The next day Eyal and I put on our American tourist caps, with the express intent of covering as many 'greatest hits' as possible. We had about 12 hours and over 500 years of history of cover, so there wasn't much time to waste.
We purchased an all-access pass to Cusco's religious sites, including one cathedral, two churches, and a museum of religious art. All were built in the middle of the 17th century at the height of the Baroque period.
In full disclosure, I normally can't stand Baroque. It's the Renaissance on steroids; a train wreck of a sequel on par with Caddyshack II. If it's Baroque...please fix it. Tear it down, melt it, bury it- do anything besides permit it to continue in its gross excess. The local style known as Cusco Baroque, characterized by its "fear of unadorned spaces," brought me head-to-head with one of my strongest loathings.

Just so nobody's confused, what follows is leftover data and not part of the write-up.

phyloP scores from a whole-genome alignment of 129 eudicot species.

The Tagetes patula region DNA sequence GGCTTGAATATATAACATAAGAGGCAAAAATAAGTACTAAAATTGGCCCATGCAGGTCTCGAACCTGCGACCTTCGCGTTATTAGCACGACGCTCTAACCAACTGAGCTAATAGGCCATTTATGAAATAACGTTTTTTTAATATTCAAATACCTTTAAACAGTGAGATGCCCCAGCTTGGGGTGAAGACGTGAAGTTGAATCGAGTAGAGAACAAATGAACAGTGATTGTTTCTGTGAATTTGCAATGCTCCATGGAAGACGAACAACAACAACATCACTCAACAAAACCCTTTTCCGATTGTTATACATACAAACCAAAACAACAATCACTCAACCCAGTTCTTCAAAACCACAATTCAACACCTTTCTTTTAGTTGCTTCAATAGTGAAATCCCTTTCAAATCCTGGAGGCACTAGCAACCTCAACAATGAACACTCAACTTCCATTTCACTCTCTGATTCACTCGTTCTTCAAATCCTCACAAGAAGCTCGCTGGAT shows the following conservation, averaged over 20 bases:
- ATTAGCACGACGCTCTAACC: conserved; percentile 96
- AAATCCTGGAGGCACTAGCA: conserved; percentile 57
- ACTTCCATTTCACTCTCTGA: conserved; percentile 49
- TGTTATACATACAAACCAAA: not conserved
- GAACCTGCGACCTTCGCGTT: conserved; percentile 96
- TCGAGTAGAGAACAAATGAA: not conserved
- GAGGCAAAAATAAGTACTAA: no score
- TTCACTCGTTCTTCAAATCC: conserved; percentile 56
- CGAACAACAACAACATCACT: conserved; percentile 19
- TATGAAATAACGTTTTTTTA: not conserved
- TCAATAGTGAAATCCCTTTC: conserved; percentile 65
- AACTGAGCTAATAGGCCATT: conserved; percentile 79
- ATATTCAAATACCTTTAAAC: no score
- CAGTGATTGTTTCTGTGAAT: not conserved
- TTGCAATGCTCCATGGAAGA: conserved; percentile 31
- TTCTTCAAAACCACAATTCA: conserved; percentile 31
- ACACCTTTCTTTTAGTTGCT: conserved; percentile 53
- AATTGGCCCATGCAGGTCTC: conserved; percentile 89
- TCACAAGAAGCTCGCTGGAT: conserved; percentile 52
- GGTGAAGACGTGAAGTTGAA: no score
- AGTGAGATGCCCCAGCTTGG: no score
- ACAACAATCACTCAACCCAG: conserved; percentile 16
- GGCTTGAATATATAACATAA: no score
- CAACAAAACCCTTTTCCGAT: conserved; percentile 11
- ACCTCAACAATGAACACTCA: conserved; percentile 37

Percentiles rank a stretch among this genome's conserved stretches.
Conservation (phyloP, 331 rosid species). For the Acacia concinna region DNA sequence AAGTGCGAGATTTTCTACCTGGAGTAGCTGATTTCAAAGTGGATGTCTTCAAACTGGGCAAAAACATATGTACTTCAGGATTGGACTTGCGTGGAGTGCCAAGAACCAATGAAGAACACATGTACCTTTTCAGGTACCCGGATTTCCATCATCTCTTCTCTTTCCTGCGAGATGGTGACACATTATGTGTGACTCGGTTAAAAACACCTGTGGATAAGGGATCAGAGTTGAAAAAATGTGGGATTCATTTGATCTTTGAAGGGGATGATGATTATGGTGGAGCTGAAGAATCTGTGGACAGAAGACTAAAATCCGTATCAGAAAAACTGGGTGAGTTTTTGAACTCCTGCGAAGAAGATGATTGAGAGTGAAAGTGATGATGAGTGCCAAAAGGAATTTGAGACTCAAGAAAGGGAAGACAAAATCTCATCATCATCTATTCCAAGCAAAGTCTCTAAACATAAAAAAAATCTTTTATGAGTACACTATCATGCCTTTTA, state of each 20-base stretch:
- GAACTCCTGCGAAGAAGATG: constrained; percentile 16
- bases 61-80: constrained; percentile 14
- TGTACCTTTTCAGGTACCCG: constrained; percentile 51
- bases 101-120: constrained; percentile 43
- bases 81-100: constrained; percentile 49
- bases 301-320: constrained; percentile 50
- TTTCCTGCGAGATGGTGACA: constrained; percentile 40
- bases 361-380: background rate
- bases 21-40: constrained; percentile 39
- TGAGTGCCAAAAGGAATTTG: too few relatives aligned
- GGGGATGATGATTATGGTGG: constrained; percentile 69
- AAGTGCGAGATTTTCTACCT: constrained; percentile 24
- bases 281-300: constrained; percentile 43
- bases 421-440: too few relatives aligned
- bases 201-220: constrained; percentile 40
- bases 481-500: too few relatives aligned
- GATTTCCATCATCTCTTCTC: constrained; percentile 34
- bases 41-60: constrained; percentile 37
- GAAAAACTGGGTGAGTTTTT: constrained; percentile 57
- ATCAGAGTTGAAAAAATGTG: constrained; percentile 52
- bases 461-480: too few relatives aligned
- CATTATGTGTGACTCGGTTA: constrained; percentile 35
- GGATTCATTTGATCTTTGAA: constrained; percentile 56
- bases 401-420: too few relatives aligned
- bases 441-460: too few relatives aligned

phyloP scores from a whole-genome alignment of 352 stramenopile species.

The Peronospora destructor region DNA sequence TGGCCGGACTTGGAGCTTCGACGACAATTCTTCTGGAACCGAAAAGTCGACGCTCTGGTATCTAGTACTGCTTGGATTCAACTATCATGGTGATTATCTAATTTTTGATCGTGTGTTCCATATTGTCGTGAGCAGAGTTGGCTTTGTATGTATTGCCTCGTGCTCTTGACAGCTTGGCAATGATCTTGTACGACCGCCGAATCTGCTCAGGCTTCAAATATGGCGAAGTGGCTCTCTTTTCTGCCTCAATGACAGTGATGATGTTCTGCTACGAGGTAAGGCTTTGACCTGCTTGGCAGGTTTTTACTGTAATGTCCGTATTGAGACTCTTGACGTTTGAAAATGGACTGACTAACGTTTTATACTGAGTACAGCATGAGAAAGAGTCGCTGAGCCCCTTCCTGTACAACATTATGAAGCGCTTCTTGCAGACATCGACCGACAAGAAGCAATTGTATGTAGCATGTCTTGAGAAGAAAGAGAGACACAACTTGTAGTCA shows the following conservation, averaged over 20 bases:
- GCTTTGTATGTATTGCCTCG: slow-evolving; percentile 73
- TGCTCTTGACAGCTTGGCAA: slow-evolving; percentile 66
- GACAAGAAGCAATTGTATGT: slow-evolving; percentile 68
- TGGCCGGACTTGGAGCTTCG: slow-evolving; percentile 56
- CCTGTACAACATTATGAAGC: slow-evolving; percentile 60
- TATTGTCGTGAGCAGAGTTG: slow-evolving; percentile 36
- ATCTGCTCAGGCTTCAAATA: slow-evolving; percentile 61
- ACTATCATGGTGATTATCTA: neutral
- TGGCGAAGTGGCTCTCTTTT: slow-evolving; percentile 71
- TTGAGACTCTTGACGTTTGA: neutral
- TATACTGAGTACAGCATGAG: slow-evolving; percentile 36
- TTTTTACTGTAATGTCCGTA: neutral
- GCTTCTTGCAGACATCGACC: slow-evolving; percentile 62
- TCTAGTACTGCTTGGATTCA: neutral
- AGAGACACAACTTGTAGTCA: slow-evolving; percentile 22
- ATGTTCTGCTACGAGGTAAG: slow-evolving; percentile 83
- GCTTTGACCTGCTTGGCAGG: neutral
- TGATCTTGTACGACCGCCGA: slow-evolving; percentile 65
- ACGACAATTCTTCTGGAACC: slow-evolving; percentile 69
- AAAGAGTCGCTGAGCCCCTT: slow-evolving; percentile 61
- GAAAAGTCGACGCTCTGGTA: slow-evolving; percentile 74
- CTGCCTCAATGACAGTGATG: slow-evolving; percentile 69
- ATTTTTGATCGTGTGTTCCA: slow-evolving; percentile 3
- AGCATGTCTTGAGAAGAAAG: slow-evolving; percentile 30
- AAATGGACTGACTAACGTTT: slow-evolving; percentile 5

The experience became an unexpected lesson in tolerance. By my third altar, endlessly intricate and gilt to the hilt, I began to appreciate this style in new found ways. Baroque's beauty, I meditated, is in precisely what I detest the most: its incomprehensibility. In these 30 foot golden monoliths, there was so much to take in- so much pattern, symbol, narration- that I would never fully grasp their meaning. I would never be able to grasp the wholeness of this altar, just as I would never fully comprehend the meaning of the Holy Trinity. There was another world within the altar- one which I could only partially understand- and that partial understanding only increased my desire to be a part of it.
My visit might not have converted me to Christianity, but it did convert me to Baroque.